Milk thistle is a popular herbal remedy that has been used for hundreds of years to treat a variety of medical conditions, including diseases of the liver and gallbladder (1).

More recently milk thistle has been promoted as a tool for encouraging weight loss, but scientific evidence to support this use is limited.

This article reviews what milk thistle is and whether it’s beneficial for weight loss.

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Milk thistle, also known as Silybum marianum and St. Mary’s thistle, is an herb that belongs to the Asteraceae family of flowering plants. It grows wild in sunny regions all over the world, including Europe, Africa, and Asia (2).

Milk thistle is characterized by its tall and slender stem, bright purple flowers, spiny green leaves, and sharp thorns.

It has been used in traditional herbal medicine for centuries and contains a variety of compounds with anti-inflammatory and antioxidant properties. These compounds are collectively referred to as silymarin, but the most potent one is known as silybin or silibinin (1).

The terms silymarin and silybin are often used interchangeably, though they technically refer to distinct chemical components of the milk thistle plant.

Modern research on the medicinal effects of milk thistle is limited and largely inconclusive (3).

The majority of available studies focuses on milk thistle’s potential to treat liver disorders, such as cirrhosis and fatty liver disease. It has also been studied as a potential treatment for high blood sugar among those with type 2 diabetes.


Milk thistle is a type of flowering plant that’s frequently used to treat diseases of the liver in herbal medicine practices.

Milk thistle is sometimes used to promote weight loss, but there’s very little research to support its ability to enhance fat loss or improve body composition.

One recent study evaluated the effects of using milk thistle extract on mice with obesity. Despite consuming similar quantities of food, the mice that received milk thistle lost about 5% of their weight, while the control group continued gaining weight throughout the study (4).

A handful of small human studies have evaluated milk thistle’s effects on certain metabolic symptoms associated with obesity, such as insulin resistance and inflammation, but none have looked specifically at milk thistle’s ability to promote fat loss (5).

Although the results are promising, a single animal study does not constitute enough evidence to reliably determine whether milk thistle can aid weight loss in humans.

More research is needed.


One study found that milk thistle encouraged fat loss in mice with obesity. However, more research is needed to determine whether similar effects could occur in humans.

Milk thistle is typically taken by mouth in capsule or extract form.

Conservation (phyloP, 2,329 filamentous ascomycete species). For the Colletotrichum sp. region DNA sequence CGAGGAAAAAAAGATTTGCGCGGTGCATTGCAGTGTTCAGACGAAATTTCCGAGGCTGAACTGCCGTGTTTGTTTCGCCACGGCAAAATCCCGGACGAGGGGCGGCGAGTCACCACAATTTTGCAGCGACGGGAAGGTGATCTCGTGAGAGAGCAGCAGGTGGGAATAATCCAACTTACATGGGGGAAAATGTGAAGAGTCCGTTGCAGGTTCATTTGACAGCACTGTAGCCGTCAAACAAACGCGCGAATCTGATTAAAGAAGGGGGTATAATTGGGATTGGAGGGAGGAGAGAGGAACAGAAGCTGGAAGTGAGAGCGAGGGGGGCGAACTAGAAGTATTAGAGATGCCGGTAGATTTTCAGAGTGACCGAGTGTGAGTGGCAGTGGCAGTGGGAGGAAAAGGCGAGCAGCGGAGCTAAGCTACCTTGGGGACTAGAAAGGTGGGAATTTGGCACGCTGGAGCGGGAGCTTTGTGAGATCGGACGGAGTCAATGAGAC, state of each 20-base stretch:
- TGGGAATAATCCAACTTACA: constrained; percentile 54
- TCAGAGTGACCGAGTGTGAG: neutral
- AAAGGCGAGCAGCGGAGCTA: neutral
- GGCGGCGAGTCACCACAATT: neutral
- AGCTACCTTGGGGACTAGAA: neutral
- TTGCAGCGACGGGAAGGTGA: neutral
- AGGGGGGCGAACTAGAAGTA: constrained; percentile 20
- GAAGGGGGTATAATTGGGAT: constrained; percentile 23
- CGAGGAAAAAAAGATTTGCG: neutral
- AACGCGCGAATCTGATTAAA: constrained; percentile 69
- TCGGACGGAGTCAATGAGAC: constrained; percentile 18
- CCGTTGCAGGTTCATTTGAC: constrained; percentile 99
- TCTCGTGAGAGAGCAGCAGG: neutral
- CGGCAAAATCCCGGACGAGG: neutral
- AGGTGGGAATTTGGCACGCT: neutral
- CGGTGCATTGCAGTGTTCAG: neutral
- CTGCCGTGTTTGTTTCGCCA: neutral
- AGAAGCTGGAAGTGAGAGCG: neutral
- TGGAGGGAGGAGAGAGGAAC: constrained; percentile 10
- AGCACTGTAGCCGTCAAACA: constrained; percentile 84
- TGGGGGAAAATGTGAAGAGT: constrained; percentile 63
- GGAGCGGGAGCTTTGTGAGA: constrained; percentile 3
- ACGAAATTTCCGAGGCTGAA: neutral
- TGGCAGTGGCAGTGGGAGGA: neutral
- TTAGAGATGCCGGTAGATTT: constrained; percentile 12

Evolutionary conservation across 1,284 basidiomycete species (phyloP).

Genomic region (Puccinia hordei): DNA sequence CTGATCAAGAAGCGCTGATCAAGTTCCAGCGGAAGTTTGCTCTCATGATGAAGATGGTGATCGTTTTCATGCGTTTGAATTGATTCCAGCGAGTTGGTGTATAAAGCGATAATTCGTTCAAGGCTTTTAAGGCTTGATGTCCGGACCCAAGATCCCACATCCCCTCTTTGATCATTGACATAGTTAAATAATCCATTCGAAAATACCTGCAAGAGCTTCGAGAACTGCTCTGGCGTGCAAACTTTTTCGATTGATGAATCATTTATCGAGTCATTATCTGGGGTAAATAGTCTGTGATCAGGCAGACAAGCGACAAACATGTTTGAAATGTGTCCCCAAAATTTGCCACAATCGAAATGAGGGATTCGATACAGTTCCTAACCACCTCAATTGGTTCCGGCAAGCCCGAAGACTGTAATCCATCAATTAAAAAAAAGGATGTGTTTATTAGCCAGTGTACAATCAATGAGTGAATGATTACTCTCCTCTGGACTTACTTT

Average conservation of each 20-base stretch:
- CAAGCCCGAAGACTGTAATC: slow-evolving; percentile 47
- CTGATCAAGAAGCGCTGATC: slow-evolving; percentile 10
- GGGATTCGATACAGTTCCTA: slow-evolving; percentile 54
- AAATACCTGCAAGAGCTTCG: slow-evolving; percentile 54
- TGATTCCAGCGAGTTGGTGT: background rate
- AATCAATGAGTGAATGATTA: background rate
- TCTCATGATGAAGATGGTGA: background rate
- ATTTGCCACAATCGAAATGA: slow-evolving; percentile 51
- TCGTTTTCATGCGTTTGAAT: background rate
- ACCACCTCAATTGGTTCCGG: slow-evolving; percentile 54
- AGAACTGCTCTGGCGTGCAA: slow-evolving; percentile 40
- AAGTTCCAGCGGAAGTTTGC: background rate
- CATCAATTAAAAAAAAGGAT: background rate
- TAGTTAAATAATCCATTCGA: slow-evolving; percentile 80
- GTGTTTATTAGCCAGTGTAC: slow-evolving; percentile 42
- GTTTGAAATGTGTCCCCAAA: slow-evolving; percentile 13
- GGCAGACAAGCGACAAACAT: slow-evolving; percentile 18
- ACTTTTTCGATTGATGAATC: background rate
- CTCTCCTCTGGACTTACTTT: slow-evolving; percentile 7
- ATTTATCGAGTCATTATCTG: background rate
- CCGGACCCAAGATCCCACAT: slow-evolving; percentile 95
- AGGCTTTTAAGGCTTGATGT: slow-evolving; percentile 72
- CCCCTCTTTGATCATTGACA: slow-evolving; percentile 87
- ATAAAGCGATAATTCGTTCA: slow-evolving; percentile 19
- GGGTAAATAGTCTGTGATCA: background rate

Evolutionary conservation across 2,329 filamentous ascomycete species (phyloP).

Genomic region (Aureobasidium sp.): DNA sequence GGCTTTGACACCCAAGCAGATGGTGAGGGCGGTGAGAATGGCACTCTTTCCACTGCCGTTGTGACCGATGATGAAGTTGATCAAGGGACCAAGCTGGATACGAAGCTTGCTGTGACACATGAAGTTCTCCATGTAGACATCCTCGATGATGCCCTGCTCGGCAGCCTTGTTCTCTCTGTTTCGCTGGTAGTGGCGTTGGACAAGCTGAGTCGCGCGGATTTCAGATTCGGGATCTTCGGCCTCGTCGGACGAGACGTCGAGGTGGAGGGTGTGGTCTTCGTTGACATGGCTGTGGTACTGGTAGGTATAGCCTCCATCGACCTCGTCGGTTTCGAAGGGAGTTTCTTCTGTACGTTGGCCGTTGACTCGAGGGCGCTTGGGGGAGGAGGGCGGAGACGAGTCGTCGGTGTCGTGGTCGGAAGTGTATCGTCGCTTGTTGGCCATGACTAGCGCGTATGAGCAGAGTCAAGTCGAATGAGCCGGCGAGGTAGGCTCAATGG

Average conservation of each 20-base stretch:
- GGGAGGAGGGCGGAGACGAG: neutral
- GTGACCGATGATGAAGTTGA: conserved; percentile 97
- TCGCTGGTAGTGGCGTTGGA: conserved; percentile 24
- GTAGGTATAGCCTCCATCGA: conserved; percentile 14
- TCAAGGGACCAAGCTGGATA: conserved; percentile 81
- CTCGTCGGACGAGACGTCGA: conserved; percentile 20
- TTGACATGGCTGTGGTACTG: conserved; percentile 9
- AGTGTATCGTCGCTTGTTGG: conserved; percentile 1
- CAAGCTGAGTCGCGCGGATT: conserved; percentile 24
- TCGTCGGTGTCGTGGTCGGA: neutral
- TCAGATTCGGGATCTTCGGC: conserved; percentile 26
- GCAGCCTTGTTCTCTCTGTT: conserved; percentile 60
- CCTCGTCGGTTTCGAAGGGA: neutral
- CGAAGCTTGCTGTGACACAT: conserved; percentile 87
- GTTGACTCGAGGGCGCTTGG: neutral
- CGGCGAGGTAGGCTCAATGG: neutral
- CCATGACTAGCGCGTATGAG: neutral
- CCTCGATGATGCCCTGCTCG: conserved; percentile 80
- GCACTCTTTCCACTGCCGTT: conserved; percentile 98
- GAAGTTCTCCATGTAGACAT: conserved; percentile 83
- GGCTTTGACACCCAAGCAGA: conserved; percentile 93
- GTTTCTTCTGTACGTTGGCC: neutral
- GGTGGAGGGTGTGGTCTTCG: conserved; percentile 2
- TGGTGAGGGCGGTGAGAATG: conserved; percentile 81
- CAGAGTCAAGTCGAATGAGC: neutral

Current evidence suggests that dosages as high as 420 mg 3 times per day are likely safe for most people (6).

Although milk thistle has a decent record of safety, it isn’t completely risk-free.

The most commonly reported side effects include digestive disturbances, such as mild diarrhea and nausea. Allergic reactions to milk thistle may also include headache, itching, and joint pain (6).

People who are allergic to plants closely related to milk thistle, such as ragweed, daisies, and marigolds, may be at a greater risk of experiencing adverse reactions (3).

Milk thistle is not recommended for people who are pregnant or breastfeeding due to a lack of robust safety data (3).

There’s not currently enough evidence available to assess whether milk thistle may interact negatively with prescription medications. If you’re taking any medications, consult your healthcare provider prior to adding milk thistle to your wellness regimen.


Milk thistle is generally considered safe for most people at dosages up to 420 mg 3 times a day. However, it may cause allergic reactions, such as itching, headaches, and joint pain, or gastrointestinal symptoms like nausea or diarrhea.

Milk thistle is a popular herbal remedy that has been used for its therapeutic effects for centuries.

It contains a variety of antioxidant compounds that have been studied as a possible treatment for liver disease and type 2 diabetes.

Recently, milk thistle has been touted as a tool for promoting weight loss, but the evidence supporting this use is limited to one animal study.

At this point, there’s not enough evidence to indicate milk thistle has any weight loss benefits for humans.

Milk thistle is likely safe to consume but can cause allergic reactions in some people.

Consult your healthcare provider prior to adding milk thistle to your health and wellness routine.